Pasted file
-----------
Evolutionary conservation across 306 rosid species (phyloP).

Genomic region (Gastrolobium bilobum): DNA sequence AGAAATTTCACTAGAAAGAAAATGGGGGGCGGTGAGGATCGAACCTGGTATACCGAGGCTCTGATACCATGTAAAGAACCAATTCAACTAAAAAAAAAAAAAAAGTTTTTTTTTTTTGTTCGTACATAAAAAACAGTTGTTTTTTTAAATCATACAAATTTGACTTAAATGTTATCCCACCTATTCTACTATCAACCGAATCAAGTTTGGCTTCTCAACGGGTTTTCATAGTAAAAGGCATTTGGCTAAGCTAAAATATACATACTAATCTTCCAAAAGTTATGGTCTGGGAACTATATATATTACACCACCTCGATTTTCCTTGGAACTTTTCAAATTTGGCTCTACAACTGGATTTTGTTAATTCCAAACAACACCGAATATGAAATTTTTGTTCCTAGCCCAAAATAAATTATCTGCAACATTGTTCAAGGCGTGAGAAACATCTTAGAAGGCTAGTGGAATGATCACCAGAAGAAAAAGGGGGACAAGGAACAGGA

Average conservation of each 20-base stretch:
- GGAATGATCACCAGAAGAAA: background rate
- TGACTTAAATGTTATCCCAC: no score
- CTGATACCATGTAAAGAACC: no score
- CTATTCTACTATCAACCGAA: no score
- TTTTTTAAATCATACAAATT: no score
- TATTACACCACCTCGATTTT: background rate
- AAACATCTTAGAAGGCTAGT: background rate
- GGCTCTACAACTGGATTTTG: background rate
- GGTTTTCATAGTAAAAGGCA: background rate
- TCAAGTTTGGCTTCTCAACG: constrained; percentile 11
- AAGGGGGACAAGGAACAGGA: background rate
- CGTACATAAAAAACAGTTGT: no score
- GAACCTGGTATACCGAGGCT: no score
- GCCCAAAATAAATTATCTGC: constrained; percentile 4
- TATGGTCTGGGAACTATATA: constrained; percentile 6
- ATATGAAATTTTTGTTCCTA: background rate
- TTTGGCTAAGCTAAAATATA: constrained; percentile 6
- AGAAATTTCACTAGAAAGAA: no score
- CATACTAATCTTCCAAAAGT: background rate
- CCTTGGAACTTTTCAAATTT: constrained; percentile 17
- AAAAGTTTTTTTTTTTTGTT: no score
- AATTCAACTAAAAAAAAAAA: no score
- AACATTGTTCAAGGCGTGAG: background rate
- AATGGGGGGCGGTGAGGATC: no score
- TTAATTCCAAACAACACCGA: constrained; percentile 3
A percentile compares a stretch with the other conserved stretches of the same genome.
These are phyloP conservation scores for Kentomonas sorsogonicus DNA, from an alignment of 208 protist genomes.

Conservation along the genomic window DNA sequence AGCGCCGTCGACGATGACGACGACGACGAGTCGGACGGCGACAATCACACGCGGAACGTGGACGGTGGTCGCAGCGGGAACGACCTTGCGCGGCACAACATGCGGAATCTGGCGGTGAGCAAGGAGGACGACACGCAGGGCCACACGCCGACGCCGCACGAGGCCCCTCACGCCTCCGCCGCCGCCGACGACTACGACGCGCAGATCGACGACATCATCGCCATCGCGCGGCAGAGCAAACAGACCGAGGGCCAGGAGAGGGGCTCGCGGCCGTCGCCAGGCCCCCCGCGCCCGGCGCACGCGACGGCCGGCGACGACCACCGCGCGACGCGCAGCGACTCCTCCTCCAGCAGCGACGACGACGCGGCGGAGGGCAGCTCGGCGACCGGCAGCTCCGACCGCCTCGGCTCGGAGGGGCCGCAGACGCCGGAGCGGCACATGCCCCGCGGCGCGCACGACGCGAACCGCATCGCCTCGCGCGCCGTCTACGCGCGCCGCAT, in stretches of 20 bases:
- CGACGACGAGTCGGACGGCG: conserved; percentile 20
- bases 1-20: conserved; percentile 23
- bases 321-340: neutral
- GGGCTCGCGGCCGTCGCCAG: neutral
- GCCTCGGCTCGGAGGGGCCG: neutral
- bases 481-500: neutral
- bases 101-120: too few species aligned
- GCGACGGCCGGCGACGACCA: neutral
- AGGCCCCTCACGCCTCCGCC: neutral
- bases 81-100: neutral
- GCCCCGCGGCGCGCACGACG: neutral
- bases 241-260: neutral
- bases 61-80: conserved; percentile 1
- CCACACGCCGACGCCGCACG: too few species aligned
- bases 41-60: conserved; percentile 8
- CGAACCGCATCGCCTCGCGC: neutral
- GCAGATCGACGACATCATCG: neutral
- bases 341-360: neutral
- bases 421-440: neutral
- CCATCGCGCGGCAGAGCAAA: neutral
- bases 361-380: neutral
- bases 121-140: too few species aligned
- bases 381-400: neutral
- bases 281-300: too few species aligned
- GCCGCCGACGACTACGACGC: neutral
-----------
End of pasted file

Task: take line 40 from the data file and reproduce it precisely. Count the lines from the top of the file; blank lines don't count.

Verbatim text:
- AGGCCCCTCACGCCTCCGCC: neutral